Transesophageal Cardioversion and Defibrillation

Transesophageal cardioversion.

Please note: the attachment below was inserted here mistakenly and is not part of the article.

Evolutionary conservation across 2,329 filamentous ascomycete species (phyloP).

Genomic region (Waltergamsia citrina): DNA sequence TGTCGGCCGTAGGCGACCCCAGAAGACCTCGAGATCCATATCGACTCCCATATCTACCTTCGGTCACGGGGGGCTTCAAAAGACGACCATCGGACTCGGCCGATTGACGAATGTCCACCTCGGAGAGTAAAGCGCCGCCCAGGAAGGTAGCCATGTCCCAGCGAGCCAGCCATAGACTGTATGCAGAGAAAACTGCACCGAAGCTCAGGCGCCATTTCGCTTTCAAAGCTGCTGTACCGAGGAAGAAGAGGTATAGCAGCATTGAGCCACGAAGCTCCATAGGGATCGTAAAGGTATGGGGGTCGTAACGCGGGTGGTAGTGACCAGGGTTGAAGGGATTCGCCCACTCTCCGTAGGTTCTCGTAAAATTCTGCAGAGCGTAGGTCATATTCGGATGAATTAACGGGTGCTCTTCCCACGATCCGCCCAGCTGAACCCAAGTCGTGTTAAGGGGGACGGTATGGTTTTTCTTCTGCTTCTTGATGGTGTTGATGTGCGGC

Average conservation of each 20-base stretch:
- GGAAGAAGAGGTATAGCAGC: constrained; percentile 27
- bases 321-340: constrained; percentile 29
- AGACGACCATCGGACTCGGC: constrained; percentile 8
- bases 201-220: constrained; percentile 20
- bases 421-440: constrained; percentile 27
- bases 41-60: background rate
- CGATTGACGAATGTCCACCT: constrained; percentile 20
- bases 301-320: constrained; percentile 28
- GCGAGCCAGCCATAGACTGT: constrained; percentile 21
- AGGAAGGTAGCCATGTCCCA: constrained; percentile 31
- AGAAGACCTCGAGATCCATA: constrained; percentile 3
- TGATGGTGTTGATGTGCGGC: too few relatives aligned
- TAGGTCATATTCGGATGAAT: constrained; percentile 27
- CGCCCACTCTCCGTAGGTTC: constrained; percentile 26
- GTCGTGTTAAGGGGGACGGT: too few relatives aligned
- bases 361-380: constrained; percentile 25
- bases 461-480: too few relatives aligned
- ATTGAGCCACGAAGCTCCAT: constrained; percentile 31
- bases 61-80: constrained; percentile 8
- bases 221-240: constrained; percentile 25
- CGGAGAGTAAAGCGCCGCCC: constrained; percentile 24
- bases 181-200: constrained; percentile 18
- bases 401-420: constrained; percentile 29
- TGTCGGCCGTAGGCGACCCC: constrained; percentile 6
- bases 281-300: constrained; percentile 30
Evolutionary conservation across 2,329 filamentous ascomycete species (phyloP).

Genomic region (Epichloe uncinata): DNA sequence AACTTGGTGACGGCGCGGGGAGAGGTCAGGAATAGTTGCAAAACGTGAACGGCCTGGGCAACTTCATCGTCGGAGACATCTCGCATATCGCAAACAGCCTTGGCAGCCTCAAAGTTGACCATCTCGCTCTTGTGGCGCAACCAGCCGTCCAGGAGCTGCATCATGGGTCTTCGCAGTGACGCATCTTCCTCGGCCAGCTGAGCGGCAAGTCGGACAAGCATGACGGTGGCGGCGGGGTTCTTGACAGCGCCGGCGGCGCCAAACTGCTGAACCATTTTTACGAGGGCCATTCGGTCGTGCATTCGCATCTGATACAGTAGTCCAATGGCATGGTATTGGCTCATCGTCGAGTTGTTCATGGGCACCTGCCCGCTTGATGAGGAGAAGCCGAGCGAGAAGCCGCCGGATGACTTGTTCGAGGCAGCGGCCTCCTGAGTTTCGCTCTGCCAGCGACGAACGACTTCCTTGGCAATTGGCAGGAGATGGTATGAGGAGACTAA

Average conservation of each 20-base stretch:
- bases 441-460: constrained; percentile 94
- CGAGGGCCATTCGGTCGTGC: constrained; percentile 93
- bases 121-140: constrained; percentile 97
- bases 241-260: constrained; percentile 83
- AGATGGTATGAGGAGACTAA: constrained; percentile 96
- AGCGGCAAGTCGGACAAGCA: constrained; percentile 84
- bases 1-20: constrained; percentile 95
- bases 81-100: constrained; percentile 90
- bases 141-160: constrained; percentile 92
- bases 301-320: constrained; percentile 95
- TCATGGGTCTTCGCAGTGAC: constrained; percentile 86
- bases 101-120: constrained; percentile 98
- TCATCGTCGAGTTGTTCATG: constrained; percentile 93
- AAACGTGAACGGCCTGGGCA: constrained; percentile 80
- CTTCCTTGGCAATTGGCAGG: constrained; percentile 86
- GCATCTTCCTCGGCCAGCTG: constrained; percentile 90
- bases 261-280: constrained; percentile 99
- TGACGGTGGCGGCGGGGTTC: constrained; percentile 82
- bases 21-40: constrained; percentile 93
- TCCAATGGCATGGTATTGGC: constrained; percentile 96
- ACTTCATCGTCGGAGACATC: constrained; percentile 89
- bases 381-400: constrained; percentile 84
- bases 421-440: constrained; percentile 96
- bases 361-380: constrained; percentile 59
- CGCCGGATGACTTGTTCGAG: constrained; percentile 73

McKeown PP, Croal S, Allen JD, Anderson J, Adgey AA. Royal Victoria Hospital, Belfast. Am Heart J 1993 Feb;125(2 Pt 1):396-404.With the use of a novel quadripolar esophageal electrode system, we have attempted 131 transesophageal cardioversions in 105 patients: 109 episodes were atrial fibrillation, 16 episodes were atrial flutter, 2 episodes were supraventricular tachycardia, and 4 episodes were ventricular tachycardia. The mean predicted transesophageal impedance (+/- SEM) of 52.6 +/- 1.1 omega was significantly lower than the mean predicted transthoracic impedance (+/- SEM) of 63.1 +/- 1.6 omega (n = 104; p< 0.01). Of the 88 patients who presented with atrial fibrillation as the initial arrhythmia, successful transesophageal cardioversion (maximal delivered transesophageal energy of 100 J in 84 patients and 200 J in 4 patients) was recorded in 70 (79.5%); transesophageal cardioversion required a mean delivered energy of 63.1 +/- 4.2 J and a mean peak current of 20.3 +/- 0.6 A. Transthoracic countershock (maximal delivered energy of 360 J) was attempted in 17 of 18 patients when the transesophageal approach had been unsuccessful; countershock was successful in 10 patients, which yielded an overall success rate of 92.0% (mean successful delivered energy [transesophageal and transthoracic] of 85.3 +/- 7.8 J). All episodes of atrial flutter, supraventricular tachycardia, and ventricular tachycardia were successfully terminated with the use of the esophagus. This esophageal electrode system permits low-energy countershock of atrial and ventricular tachyarrhythmias.

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